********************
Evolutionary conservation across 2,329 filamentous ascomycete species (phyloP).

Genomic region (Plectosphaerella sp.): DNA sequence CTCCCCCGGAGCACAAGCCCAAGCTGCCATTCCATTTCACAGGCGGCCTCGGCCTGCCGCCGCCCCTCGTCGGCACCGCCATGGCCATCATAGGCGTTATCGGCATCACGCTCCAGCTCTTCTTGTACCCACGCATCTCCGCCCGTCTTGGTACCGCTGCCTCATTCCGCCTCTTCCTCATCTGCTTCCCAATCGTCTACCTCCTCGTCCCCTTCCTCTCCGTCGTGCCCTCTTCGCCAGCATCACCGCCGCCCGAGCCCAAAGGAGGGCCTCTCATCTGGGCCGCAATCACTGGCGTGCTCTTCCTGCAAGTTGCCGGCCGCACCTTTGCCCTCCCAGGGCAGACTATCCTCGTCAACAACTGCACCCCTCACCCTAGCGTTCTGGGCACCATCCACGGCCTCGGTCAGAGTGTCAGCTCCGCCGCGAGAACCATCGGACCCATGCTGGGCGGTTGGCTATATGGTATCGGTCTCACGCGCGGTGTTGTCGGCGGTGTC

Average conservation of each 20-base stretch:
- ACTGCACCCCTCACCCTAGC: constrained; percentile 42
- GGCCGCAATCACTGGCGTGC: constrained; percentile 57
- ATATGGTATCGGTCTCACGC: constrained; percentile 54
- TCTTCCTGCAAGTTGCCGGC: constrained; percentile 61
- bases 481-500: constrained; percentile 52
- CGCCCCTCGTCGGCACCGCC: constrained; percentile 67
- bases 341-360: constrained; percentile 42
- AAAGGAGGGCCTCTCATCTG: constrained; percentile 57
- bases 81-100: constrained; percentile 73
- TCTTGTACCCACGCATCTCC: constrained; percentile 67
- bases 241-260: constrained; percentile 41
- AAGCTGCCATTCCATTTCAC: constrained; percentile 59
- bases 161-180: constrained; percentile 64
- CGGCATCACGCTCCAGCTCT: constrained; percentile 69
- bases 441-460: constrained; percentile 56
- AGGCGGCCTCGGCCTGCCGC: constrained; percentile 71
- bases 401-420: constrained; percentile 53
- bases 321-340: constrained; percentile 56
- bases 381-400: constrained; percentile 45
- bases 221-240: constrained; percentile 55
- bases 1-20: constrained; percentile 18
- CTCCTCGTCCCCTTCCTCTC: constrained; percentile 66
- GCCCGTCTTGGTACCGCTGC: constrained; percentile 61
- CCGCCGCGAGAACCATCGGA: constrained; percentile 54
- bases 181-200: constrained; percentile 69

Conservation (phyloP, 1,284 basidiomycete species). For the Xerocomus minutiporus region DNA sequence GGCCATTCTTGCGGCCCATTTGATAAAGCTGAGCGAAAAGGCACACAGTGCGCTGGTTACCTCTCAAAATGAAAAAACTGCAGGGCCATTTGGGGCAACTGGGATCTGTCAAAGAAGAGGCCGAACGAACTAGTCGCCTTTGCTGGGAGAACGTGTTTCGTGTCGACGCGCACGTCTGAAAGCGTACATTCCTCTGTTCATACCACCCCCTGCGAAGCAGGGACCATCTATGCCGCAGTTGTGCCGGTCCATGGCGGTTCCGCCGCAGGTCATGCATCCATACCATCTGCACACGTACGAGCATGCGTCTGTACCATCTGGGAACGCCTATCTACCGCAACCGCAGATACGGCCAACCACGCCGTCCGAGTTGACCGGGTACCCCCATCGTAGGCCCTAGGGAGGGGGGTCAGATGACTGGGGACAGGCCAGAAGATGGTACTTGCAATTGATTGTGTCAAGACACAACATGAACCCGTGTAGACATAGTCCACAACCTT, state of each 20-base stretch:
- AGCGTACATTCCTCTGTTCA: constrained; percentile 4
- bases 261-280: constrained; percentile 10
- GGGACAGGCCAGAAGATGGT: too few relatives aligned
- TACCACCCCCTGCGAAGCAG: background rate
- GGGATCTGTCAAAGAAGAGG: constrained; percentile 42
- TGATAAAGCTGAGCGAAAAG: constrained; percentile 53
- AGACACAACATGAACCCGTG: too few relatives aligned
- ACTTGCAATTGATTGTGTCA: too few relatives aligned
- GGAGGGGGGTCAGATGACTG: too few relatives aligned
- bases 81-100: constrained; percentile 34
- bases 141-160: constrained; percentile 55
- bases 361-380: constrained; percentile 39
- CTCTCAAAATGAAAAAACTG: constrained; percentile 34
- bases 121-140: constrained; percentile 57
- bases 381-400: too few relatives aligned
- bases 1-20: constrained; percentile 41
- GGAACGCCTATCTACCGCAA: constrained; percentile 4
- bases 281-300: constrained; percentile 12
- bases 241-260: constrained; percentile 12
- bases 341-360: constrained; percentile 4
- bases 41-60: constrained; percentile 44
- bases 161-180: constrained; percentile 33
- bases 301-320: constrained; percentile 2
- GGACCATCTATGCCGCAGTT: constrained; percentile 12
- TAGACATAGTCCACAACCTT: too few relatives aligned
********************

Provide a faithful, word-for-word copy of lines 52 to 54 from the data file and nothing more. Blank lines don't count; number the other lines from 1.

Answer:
- bases 301-320: constrained; percentile 2
- GGACCATCTATGCCGCAGTT: constrained; percentile 12
- TAGACATAGTCCACAACCTT: too few relatives aligned